Today, the last day of the Affordable Care Act’s 2017 open enrollment period, the HGA-managed Clear Choices Campaign issued its second annual report card for the 12 state-based health insurance exchange websites and HealthCare.gov. A multi-stakeholder advocacy campaign, representing patients, providers, insurers, employers, and life science companies, Clear Choices is dedicated to improving health care transparency. DC Health Link topped the list scoring 92 out of 100. The average exchange website scored 66 out of a possible 100.
“Some exchanges are delivering a high-quality online comparison-shopping experience that allows consumers to evaluate key health plan details, such as provider networks and drug formularies” said Joel White, President of the Clear Choices Campaign and CEO of Horizon Government Affairs. “But many exchanges still underperform,” added White, “perhaps because consumers have nowhere else to go to use their subsidy. Letting consumers purchase subsidy-eligible insurance across exchanges, via web brokers, and directly through insurer web sites will help foster competition and additional improvements.”
The report card and an accompanying white paper evaluated each exchange on eight primary features, including window-shopping tools, plan display pages, out-of-pocket cost calculators, integrated provider and drug directories, and website layout.
The best-in-class exchanges this year addressed most of the shortcomings cited in 2016’s report. Improvements made by several exchanges, compared to 2016, have widened the quality gap between the best and worst performers.
- Only three exchanges—DC Health Link, Connect for Health Colorado, and HealthCare.gov—offer all three decision-support tools considered the gold standard of informed consumer choice: an out-of-pocket cost calculator, integrated provider directory, and integrated drug directory.
- DC Health Link ranked first overall, scoring 92 out of a possible 100 points. The District of Columbia’s exchange ranked best-in-class in six of the report’s eight primary features.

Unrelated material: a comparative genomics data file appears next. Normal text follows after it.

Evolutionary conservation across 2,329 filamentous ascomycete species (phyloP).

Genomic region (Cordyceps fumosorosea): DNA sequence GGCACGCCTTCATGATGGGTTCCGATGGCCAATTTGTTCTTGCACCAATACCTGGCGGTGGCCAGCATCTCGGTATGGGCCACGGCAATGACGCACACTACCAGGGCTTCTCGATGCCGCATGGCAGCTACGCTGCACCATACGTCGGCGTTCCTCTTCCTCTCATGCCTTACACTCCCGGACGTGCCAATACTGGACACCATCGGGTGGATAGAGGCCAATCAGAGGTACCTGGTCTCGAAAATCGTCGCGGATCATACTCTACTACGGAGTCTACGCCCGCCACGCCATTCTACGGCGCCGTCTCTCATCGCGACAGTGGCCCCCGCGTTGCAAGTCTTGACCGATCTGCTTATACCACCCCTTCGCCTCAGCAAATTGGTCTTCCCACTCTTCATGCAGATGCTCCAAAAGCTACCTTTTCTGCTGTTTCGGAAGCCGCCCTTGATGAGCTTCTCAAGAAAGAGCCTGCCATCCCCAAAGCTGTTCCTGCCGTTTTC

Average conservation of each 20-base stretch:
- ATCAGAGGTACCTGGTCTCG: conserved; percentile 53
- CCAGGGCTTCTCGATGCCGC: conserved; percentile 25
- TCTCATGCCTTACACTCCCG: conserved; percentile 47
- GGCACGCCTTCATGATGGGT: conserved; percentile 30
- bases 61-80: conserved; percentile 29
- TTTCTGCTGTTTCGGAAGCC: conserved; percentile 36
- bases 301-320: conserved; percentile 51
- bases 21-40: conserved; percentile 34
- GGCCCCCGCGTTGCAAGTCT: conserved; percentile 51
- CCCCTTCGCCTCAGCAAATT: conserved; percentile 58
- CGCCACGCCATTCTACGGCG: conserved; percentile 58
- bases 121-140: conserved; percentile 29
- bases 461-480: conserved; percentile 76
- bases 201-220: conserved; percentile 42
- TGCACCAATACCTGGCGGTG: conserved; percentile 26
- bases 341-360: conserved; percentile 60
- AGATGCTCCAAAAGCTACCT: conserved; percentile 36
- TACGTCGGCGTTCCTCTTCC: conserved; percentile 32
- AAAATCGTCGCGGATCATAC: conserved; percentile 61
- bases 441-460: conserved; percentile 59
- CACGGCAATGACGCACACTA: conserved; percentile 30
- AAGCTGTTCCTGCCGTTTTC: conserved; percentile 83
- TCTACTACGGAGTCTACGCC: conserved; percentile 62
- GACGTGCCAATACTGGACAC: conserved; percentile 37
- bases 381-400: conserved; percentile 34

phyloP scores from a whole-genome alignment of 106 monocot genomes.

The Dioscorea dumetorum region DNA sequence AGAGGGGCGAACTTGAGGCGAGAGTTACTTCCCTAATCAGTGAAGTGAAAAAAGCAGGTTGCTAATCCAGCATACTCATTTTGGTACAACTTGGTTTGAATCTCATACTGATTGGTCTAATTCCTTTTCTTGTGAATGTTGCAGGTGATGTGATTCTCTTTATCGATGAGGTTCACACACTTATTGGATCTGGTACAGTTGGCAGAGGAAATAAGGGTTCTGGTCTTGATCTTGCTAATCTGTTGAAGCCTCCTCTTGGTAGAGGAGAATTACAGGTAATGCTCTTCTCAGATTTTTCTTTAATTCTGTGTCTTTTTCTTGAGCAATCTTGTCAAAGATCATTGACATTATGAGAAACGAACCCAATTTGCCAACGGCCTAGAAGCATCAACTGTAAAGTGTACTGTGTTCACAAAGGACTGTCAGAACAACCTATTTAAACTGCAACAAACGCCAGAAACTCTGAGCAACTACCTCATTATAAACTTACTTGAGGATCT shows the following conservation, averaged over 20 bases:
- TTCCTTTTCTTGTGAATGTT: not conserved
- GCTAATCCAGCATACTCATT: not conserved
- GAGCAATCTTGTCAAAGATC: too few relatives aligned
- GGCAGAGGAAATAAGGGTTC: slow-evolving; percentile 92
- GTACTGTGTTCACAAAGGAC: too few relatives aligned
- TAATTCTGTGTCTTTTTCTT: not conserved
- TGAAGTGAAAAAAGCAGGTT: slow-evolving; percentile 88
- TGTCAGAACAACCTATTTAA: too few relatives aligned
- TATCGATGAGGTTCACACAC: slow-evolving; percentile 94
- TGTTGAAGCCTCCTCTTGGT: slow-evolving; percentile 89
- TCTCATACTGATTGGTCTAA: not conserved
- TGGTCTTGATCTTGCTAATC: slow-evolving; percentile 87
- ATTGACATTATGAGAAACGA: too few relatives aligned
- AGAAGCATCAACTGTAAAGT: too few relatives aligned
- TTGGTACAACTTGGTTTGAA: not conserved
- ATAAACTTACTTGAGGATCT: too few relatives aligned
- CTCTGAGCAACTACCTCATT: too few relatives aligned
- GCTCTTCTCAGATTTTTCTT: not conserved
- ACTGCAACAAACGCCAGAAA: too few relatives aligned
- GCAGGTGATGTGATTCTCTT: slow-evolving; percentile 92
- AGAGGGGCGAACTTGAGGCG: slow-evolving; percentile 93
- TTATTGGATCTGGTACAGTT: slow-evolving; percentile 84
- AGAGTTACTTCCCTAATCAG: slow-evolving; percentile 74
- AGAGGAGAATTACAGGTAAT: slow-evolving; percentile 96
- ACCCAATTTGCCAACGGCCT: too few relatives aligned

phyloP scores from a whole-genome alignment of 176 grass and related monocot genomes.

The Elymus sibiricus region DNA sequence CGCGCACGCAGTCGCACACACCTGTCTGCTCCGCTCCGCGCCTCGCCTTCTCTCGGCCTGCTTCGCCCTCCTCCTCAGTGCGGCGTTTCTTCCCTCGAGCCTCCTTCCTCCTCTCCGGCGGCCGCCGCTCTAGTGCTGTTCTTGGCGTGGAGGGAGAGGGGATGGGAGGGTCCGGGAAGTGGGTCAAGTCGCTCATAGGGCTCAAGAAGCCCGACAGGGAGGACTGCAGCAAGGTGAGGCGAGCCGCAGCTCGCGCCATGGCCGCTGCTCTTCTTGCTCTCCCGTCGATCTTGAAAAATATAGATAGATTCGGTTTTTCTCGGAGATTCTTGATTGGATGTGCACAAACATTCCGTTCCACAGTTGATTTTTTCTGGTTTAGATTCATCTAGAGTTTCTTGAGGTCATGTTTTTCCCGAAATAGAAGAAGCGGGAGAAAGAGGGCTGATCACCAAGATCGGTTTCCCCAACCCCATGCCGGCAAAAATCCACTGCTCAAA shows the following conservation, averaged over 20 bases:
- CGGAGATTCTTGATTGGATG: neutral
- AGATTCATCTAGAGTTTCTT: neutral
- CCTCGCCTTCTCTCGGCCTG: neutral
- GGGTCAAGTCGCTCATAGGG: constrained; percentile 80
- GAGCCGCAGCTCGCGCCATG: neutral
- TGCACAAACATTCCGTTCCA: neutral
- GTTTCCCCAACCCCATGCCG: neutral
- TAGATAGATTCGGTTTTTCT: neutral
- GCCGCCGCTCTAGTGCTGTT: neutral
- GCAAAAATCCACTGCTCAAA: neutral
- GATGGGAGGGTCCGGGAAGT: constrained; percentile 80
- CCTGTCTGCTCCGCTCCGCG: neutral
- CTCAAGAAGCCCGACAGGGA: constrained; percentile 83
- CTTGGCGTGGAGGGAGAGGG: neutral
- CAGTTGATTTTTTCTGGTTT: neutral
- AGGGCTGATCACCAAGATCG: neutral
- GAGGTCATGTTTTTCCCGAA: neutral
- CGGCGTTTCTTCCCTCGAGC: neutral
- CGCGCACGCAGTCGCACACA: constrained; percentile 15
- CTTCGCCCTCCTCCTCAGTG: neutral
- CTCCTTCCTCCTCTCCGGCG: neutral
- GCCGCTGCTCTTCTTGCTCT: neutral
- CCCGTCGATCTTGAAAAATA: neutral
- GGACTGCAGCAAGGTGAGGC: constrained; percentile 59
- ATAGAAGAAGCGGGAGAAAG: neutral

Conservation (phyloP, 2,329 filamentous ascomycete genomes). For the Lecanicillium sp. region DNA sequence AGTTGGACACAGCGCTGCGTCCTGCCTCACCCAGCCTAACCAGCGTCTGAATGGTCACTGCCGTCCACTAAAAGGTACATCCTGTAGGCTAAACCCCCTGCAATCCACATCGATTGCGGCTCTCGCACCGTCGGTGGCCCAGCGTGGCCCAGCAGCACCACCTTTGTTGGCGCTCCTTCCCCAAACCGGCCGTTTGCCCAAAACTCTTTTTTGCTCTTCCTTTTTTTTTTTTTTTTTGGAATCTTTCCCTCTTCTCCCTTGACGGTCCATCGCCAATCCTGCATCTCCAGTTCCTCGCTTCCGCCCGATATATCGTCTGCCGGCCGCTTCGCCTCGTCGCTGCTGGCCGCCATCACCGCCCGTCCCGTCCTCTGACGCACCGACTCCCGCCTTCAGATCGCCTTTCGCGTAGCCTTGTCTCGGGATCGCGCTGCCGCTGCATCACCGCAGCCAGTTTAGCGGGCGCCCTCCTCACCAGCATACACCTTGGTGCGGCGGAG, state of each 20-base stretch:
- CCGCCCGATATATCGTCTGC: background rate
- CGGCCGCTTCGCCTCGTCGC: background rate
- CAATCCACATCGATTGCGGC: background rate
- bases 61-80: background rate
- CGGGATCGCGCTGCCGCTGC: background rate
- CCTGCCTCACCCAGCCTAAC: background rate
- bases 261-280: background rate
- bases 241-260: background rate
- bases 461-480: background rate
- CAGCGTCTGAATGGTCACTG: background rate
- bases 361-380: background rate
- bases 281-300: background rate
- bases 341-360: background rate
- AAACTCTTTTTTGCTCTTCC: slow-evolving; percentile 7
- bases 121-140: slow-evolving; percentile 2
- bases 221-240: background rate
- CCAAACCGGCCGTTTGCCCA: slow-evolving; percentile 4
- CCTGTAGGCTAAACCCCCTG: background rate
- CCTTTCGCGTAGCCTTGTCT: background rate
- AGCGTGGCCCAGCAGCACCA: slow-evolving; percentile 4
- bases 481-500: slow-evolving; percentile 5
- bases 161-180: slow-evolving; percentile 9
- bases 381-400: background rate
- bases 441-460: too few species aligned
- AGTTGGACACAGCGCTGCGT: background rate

- HealthCare.gov ranked third, scoring 81 out of 100. Hurting the site’s score was its rudimentary out-of-pocket cost calculator and a default plan order that prioritizes premiums rather than total out-of-pocket consumer costs.
- Out of the 13 total exchange websites, eight now offer an out-of-pocket cost calculator, nine now offer complete website translation services into Spanish, and all now allow for anonymous browsing through a window-shopping tool, rather than requiring consumers to create an account or complete an application.
Based on conversations with exchange officials, enrollment promotion and peer pressure to adopt new and better tools drove web site improvements.
The report made a number of recommendations for next steps to improve the shopping experience, including:
- Allow states the flexibility to retain their exchanges.
- Challenge public exchanges to compete for business by allowing consumers to use their premium tax credits off the public exchanges — in private venues that provide high quality comparison-shopping tools.
- Retain and improve the federal data hub as a resource for all private payers, public and private exchanges, and web-broker entities to verify eligibility for and prevent abuse of taxpayer premium subsidies. This will help foster subsidy portability.
“The elephant in the room this year is the possible repeal and replacement of the Affordable Care Act. Whatever comes next should build on the lessons learned from Obamacare’s three-year experiment in buying health care in the digital age,” concluded White.